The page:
Chess Fundamentals #1 Schools of Developmental Thought

The start of any Chess game begins with the development of pawns and minor pieces generally with the aim to control and contest the center of the board. The center is so important because it has the most influence, for example a Knight placed in the center of the board will have more squares available to attack than one on the edge. These two ideas show the basic schools of thought as an objective process in the opening of the game.

Classical School 

The goal of a Classical opening starts with 1. d4 or e4 taking control of the center by attacking c5, d5, e5 and f5 with two pawns. From there the usual course of action is to play a Knight to c3 or f3 which supports the central pawns and also attacks e5 and d5 again. Black typically will follow in a similar suit attacking with pawns and knights initially.




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Hyper modern School

Here the goal of White’s opening is to attack the central squares with minor pieces and prepare the path for a pawn thrust after. The move order would look something like 1. Nf3 2.g3 3. Bg2 4. e4 thus controlling the c5 and d5 squares with more of a long term idea of using the bishop and knight to influence the center.





Now with the overall ideas of the two primary types development we can talk about the nuances of the opening phase. There are some principals to make it easier however these aren’t set in stone and are always flexible.

  • Develop your pieces- Without getting your pieces in the game you simply cannot do anything, many beginning players will develop one side of their board and neglect the other side while unleashing an early attack. An opponent who is fully developed will always be able to out play a lesser coordinated player as they have more resources at hand.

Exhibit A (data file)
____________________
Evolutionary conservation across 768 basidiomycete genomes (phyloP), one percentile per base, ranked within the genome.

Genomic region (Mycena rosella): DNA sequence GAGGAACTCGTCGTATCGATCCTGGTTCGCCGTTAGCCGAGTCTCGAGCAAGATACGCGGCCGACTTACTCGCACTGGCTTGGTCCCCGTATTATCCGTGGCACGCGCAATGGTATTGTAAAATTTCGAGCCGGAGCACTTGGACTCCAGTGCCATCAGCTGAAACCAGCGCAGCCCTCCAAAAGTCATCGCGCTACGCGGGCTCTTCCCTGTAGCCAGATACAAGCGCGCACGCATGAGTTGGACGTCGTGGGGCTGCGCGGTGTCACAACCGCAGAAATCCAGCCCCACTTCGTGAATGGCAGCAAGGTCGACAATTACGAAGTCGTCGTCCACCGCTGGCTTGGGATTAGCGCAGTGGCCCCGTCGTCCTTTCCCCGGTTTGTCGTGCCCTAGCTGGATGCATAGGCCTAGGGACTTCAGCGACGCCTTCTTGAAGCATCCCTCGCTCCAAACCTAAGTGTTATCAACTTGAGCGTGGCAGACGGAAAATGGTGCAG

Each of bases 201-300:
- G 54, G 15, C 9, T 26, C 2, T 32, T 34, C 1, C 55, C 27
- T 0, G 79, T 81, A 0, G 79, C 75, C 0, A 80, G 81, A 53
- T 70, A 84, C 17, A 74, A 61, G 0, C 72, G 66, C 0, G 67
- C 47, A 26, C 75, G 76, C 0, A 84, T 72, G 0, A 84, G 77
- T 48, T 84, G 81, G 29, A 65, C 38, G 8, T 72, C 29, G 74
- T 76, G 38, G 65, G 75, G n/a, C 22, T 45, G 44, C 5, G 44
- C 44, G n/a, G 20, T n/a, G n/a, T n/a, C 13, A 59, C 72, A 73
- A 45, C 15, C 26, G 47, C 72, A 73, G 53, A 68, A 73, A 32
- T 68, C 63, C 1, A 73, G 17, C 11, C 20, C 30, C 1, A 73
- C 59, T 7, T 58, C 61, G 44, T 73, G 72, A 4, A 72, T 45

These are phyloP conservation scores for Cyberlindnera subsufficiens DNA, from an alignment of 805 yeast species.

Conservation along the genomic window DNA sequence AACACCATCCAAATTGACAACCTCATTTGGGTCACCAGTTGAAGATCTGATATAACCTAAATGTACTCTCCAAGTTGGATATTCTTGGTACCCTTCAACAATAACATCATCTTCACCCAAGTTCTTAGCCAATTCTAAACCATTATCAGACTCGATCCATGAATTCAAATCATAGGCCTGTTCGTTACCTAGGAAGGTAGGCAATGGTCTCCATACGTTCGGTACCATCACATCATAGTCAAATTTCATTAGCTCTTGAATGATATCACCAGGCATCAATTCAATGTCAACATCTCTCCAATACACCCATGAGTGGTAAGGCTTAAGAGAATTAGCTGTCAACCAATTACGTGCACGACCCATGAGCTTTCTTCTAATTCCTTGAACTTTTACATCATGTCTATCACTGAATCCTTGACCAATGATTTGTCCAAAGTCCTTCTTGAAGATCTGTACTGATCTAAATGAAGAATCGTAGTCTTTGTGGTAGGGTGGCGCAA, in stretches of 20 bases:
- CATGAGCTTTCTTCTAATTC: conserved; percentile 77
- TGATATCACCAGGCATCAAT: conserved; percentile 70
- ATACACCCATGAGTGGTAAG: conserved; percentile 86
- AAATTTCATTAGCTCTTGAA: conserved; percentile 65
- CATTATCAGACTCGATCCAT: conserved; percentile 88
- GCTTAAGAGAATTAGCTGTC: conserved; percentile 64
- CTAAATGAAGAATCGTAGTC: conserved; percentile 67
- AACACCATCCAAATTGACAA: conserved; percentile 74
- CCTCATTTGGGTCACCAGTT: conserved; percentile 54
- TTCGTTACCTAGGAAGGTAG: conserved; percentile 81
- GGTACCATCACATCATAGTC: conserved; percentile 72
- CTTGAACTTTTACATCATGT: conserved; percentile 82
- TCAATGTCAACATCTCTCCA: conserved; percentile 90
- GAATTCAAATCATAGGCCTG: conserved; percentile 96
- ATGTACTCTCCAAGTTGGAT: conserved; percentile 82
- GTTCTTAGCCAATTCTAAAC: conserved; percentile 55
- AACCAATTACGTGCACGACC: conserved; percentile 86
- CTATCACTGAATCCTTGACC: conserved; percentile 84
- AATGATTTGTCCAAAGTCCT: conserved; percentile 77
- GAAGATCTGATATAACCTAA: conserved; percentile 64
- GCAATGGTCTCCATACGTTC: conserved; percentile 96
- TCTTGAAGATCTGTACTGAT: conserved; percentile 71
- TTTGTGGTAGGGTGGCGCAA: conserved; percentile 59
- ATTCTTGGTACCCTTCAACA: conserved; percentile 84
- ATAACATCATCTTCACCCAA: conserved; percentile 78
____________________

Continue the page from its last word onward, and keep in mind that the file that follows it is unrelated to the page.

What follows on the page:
• Control the Center- As stated before, the center has the most influence over the board and is generally the focal point for the most engagements. Other strategies will aim to attack the center from the flanks but for a start the center is the most straightforward way to play
  • Don’t Move the Same Piece Twice- In the opening you want to set yourself up for the middle game and to do so you need to find squares for all your pieces to occupy where they are contributing to the game, the most efficient way is move pieces once only and then follow into the middle game plan.
  • Be Careful With the Queen- Many beginners will try to bring the Queen out as an early power presence, while this is true it also give your opponent and easy target to attack. You never want to lose the Queen to a lesser piece and forcing you to move her again away from an attack gains important tempo.
  • Castle- Arguably the most important part of the opening, castling allows you to get your king safe and bring a rook into the game completing two things in a single turn

Lets take a look at the opening phase of a game, this stems from the Ruy Lopez which is a well known and highly studied.

Here is the annotation for the position 1. e4 e5 2. Nf3 Nc6 3. Bb5 Nf6 4. d3 d6 5. Bg5

White has two central pawns d3 and e4 as does black e5 and d6.

White has 3 minor pieces developed and black has two with it being black to move.

Typically Black can play Be7 which protects the knight and develops the Bishop. After that point both players have the chance to castle and then continue on with the rest of the game.

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